So, this just occurred to me recently so I’m kind of late in responding to this post but I remember you saying that human suffering was the main reason you left the faith. But doesn’t the Bible itself explain why there is suffering? Isn’t God justified in all of this? We’ve talked about free will, Adam’s sin and the sinful nature, etc. But what about the tree of knowledge of good and evil? Evil didn’t exist for Adam and Eve until they ate. How can they have knowledge of evil unless it exits? The innocent suffering IS evil. Wasn’t it mankind who opened the door? God warned them not to eat of the tree of knowledge of good AND EVIL. Yet, they wanted to know. They wanted to be like God. God IS loving and compassionate and he still works with us and helps us even through all this. Again though, isn’t God justified? Where is he wrong in any of this?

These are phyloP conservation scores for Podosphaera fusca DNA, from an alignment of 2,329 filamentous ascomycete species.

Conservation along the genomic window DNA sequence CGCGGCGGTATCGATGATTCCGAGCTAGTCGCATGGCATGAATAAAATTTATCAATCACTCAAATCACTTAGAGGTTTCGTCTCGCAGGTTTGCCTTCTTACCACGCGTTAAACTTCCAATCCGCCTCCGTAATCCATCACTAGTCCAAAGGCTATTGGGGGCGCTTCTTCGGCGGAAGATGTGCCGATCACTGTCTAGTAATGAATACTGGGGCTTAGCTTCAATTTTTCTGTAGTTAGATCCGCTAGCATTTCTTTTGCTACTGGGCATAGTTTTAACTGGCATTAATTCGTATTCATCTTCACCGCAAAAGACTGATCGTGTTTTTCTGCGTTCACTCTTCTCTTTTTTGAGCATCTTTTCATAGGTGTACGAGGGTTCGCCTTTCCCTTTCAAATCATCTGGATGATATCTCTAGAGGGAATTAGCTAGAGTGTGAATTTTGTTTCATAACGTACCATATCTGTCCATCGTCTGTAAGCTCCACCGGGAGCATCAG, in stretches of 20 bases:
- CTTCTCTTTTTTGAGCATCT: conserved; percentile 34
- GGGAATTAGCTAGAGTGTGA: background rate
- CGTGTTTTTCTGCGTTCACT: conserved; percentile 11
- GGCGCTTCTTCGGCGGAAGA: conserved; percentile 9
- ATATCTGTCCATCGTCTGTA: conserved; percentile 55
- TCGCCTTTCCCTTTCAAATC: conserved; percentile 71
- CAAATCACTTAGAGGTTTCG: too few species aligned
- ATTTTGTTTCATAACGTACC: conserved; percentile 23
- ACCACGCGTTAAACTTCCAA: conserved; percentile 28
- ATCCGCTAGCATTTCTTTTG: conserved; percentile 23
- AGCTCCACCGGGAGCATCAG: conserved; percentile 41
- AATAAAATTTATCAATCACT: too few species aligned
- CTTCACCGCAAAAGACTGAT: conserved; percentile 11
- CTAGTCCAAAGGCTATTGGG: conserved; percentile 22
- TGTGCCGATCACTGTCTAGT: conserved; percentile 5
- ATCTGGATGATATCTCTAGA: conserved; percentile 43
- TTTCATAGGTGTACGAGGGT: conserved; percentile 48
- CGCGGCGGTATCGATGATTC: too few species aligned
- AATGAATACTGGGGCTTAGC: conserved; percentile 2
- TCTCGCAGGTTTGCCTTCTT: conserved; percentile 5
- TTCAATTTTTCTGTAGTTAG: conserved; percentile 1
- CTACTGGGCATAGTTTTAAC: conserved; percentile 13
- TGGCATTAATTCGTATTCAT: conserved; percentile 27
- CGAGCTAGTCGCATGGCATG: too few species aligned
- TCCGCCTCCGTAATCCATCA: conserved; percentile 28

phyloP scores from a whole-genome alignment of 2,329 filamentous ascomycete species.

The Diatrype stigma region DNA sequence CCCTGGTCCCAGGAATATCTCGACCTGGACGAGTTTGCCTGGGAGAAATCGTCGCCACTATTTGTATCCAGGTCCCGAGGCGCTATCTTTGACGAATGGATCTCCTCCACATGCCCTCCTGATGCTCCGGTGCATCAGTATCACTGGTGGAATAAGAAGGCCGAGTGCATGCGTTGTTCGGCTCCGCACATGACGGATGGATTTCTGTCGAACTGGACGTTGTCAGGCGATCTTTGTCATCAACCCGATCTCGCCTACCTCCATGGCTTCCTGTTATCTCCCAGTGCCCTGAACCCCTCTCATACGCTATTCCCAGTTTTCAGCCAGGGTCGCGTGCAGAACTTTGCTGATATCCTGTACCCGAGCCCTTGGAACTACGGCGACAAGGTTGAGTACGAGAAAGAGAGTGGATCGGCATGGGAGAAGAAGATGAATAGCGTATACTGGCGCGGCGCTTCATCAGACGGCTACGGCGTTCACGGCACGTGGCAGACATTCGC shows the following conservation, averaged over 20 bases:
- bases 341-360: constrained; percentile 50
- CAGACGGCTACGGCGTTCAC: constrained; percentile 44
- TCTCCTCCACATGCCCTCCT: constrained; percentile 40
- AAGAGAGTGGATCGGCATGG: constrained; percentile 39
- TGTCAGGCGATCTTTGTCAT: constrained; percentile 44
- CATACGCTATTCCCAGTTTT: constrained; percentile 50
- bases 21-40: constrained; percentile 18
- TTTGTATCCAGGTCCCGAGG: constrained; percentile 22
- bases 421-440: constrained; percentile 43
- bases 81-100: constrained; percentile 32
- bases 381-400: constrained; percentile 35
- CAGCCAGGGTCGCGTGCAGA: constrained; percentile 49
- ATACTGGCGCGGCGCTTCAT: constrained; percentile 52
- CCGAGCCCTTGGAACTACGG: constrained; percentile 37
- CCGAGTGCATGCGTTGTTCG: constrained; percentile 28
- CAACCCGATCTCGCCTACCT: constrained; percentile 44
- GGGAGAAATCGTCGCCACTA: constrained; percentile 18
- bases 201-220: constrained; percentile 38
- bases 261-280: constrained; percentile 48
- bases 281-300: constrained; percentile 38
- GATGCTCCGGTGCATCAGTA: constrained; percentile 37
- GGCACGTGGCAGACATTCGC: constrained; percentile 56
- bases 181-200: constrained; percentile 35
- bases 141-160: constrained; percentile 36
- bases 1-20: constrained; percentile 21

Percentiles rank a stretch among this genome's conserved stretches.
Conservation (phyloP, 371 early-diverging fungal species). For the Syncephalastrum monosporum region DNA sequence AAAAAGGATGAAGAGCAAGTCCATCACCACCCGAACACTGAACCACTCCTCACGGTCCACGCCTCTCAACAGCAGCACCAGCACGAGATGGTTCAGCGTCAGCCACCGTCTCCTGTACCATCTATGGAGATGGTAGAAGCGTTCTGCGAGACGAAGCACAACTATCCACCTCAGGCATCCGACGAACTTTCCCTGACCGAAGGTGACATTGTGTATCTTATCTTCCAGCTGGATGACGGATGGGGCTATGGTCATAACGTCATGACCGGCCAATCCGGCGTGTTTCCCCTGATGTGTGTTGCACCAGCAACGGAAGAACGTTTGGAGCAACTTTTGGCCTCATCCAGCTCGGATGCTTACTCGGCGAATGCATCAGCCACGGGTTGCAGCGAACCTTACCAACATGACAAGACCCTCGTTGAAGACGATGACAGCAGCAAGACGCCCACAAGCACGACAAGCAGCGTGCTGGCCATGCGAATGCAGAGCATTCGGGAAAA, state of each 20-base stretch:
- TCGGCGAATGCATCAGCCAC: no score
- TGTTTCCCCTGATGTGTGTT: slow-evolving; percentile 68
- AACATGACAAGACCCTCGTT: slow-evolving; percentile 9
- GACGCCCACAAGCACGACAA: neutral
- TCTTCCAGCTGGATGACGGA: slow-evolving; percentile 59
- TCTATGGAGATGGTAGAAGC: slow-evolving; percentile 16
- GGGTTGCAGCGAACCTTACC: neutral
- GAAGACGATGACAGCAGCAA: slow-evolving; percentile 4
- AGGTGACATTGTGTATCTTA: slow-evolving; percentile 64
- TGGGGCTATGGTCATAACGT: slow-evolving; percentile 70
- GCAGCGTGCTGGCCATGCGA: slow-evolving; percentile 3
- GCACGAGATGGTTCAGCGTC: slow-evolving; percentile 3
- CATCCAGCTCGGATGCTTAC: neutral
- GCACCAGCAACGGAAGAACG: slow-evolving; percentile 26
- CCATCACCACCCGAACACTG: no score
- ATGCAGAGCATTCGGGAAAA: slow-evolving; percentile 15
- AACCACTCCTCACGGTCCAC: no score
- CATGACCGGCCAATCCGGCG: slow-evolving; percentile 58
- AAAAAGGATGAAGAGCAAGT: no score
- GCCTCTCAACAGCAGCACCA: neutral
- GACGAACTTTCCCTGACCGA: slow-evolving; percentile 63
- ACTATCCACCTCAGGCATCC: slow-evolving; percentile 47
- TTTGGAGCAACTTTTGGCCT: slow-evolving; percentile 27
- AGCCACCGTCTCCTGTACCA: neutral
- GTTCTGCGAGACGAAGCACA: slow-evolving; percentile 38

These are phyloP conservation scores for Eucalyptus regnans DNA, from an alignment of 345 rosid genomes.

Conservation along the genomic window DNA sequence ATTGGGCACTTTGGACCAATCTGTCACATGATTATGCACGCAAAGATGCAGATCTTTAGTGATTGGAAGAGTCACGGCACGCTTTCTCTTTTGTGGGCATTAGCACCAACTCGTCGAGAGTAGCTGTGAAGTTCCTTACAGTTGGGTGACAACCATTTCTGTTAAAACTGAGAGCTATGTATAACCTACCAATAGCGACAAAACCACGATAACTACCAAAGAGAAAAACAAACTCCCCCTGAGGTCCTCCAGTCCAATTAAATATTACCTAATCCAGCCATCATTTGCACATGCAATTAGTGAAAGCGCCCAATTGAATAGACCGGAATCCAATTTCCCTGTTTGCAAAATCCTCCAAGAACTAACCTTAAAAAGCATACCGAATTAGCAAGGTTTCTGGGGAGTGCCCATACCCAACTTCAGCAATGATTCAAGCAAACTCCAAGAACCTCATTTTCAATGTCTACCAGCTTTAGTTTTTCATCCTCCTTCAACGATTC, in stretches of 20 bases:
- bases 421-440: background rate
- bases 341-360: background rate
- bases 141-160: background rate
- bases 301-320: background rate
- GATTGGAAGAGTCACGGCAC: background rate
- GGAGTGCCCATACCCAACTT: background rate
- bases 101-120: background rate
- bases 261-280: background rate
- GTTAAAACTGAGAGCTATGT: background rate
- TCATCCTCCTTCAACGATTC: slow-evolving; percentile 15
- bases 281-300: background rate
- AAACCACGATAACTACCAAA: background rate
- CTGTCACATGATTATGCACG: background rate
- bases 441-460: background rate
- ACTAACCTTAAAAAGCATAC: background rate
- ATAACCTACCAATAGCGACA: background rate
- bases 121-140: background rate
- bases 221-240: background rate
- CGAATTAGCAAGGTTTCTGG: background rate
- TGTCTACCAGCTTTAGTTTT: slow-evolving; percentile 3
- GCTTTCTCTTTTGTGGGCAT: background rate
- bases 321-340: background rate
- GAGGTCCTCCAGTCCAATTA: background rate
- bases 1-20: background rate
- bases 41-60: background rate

• BDEhrman September 11, 2023 at 3:04 pm

      Yes, my book God’s Problem explains the various understandings of why there is suffering according to different authors of the Bible, and, in part, why I don’t think any of teh answers is satisfactory these days.